Confusion often surrounds bamboo as it’s referred to by some as a hardwood and by others as a grass, or natural material distinctly unlike wood. Perplexed yet?
Let’s unravel this mystery and establish why, despite bamboo not technically being a hardwood, we’d say it’s a far more suitable product to claim the title of ‘hardwood flooring.’ Let’s get to it and find out: is bamboo considered hardwood flooring?
Impressive Facts about Bamboo
- Bamboo is technically a grass, but it is considered hardwood flooring.
- Bamboo is installed the same way as pre-finished hardwood flooring.
- Bamboo is maintained easily, similar to pre-finished hardwood flooring.
- Strand woven bamboo rarely if ever needs to be refinished.
- Bamboo comes in tongue and groove flooring planks, click lock flooring planks, and solid and engineered versions, like hardwood.
- Bamboo is more eco-friendly than traditional hardwoods.
- Bamboo is more affordable than traditional hardwoods.
- Strand woven bamboo is about 2-3 times harder than most hardwoods.
Is Bamboo a Hardwood?
While hardwood and bamboo flooring would appear to be the same, bamboo is technically a type of grass (specifically a perennial flowering plant, belonging to the Poaceae family of grasses). Yet despite this, it’s actually harder than the vast majority of hardwoods, while specialist bamboo flooring, stranded bamboo flooring, is twice as hard as traditional bamboo flooring.
Comparing Hardwoods and Bamboo Flooring
Hardwoods and bamboo flooring appear relatively similar in terms of aesthetics, although most bamboo is created using a manufacturing process known as “strand woven” which gives the planks a unique marbling effect. Bamboo is blonde in its natural state and undergoes a kiln-heating process called carbonization to achieve a darker brown hue that goes all the way through the plank. You can read more about carbonized bamboo flooring here.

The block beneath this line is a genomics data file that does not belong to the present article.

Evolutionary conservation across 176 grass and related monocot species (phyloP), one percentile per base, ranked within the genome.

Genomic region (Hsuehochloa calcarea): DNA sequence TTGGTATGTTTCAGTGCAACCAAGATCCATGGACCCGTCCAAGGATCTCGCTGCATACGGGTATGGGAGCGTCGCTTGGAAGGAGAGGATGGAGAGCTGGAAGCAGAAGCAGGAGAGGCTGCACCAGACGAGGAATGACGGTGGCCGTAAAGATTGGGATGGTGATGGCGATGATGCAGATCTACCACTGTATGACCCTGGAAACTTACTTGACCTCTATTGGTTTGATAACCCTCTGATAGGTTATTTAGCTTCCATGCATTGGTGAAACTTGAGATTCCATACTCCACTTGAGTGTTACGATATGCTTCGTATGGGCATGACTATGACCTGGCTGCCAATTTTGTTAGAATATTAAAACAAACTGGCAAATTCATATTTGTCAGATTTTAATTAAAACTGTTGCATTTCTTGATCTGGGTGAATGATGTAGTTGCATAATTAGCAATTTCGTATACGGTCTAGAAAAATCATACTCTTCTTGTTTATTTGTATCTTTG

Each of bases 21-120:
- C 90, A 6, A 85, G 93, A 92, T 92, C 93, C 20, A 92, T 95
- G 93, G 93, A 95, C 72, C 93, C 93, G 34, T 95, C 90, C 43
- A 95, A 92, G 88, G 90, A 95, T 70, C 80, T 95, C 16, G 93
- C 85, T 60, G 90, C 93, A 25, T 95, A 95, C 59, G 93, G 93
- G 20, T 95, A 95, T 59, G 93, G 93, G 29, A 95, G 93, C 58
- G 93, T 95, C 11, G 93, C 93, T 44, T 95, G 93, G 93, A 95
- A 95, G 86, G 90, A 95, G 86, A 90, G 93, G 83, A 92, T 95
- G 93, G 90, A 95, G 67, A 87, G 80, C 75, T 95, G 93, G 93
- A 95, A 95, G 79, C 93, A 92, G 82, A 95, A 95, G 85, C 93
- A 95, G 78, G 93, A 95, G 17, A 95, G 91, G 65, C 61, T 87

Strength of Bamboo
Bamboo flooring is a hardwood in all but name – while it’s a grass, it most certainly outperforms most traditional hardwoods, such as oak, ash, mahogany and walnut. In the case of oak, bamboo flooring has been proven to be 3 x as strong in hardness testing studies.
Is Bamboo Expensive?
Traditional hardwoods have vastly different price ranges, from $4 per square foot on the low end to as much as $20 per square foot for some exotic species. By comparison, bamboo is priced between $3 – $5 per square foot (for a decent quality brand). The installation costs of both are the same (you can find out more about flooring installation costs in our blog: how much does it cost to install bamboo floors?). The affordability is bamboo is exceptional considering it’s durability and eco-friendliness. The massive savings afforded by bamboo allow homeowners to divert savings to other parts of their home renovation projects.
Bamboo floors are preferable to hardwood flooring in terms of moisture-resistance, with hardwoods more prone to water absorption and warping. That said, you shouldn’t use bamboo or hardwoods flooring in humid environments like full bathrooms. Read more about this on our blog: is bamboo flooring resistant to water?
Not only is bamboo flooring just as tough, if not tougher than hardwood flooring, but it’s also better for the planet, more affordable, just as aesthetically pleasing and more moisture-resistant.
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